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Symbolic links to kernel image files and initial RAM file system image files

It's hard to believe that it's been over a year since we discussed this
topic.  (See
http://lists.debian.org/debian-kernel/2010/06/msg01049.html.)  Time
flies when you're having fun, I guess.  ;-)  Anyway, back when the boot
loader hook script policy was being formulated, shortly before the
Squeeze freeze, I brought up the subject of symbolic links to kernel
image files and initial RAM file system image files, their maintenance,
and their use by boot loader configuration files.  This subject is not
really addressed in the current hook script policy for boot loaders.
Nevertheless, traditional boot loaders, such as lilo and zipl,
particularly the way their configuration files are set up by the Debian
installer, do use these symbolic links.  The last time I checked, the
"do_symlinks = yes" setting in /etc/kernel-img.conf was still honored by
the maintainer scripts for official stock Debian kernel image packages;
therefore, as long as the user runs only official Debian stock kernel
image packages he can keep current by setting "do_symlinks = yes" in
/etc/kernel-img.conf (along with companion options such as link_in_boot
and relative_links).

However, the last time I checked, "do_symlinks = yes" in
/etc/kernel-img.conf is not honored by the maintainer scripts
that are packaged with a kernel image package created by current
versions of make-kpkg or "make deb-pkg".  Consequently, for custom
kernel image packages at least, we have a chink in the armor for boot
loaders to get out of sync with installed kernel images.  Boot loader
hook scripts are not currently required to maintain symbolic links, and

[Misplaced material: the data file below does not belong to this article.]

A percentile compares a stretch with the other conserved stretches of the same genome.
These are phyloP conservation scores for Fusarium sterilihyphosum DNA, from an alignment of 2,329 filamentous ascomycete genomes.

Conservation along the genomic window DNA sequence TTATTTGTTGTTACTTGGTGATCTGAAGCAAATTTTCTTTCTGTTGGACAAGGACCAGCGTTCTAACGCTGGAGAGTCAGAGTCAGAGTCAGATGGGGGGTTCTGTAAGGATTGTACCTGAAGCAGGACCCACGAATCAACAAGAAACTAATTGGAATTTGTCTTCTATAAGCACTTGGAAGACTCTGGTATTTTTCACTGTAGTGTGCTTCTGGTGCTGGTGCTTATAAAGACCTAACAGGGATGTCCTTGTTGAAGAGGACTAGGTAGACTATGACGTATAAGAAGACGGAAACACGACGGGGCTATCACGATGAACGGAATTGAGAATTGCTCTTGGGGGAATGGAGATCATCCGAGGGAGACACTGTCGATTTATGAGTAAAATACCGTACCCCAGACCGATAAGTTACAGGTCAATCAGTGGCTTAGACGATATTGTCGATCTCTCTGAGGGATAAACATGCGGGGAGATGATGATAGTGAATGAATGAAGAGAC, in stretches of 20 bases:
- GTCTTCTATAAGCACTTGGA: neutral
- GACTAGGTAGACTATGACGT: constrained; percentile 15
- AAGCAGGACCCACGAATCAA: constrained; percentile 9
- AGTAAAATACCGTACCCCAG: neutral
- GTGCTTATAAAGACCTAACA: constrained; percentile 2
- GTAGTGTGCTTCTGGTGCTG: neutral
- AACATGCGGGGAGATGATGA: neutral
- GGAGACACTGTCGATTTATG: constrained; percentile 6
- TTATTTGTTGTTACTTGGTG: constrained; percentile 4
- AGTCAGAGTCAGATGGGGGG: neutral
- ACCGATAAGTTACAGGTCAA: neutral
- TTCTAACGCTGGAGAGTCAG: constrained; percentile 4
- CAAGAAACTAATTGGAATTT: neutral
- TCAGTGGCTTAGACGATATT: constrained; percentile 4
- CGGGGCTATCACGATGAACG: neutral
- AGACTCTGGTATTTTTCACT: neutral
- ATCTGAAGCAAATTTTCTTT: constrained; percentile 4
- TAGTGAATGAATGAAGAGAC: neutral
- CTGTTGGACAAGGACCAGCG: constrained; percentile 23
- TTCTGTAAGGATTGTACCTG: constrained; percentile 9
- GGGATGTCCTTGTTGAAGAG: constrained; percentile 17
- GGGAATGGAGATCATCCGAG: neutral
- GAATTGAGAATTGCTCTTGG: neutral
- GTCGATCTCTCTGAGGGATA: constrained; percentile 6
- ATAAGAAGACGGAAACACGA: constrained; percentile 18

none of the boot loader hook scripts that I have looked at do so.  But
neither do the hook scripts provided by these traditional boot loaders
edit the configuration file (similar to the "update-grub" command of
grub version 1) to reference the kernel image files and their initial
RAM file system image files directly, so that symbolic links are not
needed.  Thus we have the situation where the boot loader is implicitly
assuming that the symbolic links are going to be maintained somehow,
someway, and, for custom kernels, no official part of the Debian system
is maintaining them.

For my own use on my own systems, I have written
hook scripts which maintain the symbolic links; and if anyone wants
them, they are available for download on my web site.  But obviously
they are not part of the official Debian system.  While we still have
plenty of time before the Wheezy freeze, I would like to discuss what,
if anything, should be done about this situation.  I see several

o  Require boot loader hook scripts to either edit their configuration
files or maintain the symbolic links

o  Provide hook scripts in some other package (base-files?
initramfs-tools?) that maintain symbolic links

o  Eliminate symbolic links entirely and require boot loader hook
scripts to edit their configuration files

o  Bury our heads in the sand and ignore the problem

(Obviously I don't care for that last one or I wouldn't have started this
thread!)  The second option would seem to be the quickest solution, but
the quickest solution is not always the best solution.  Perhaps there
are other alternatives that I haven't thought of.  What are your

P.S. For this initial post I have CC-ed debian-boot and debian-devel, as
there may be interested parties on that list that are not subscribed
to debian-kernel, but it is my intention that the discussion take place
on debian-kernel.  So please excuse this initial cross-post.

  .''`.     Stephen Powell    
 : :'  :
 `. `'`

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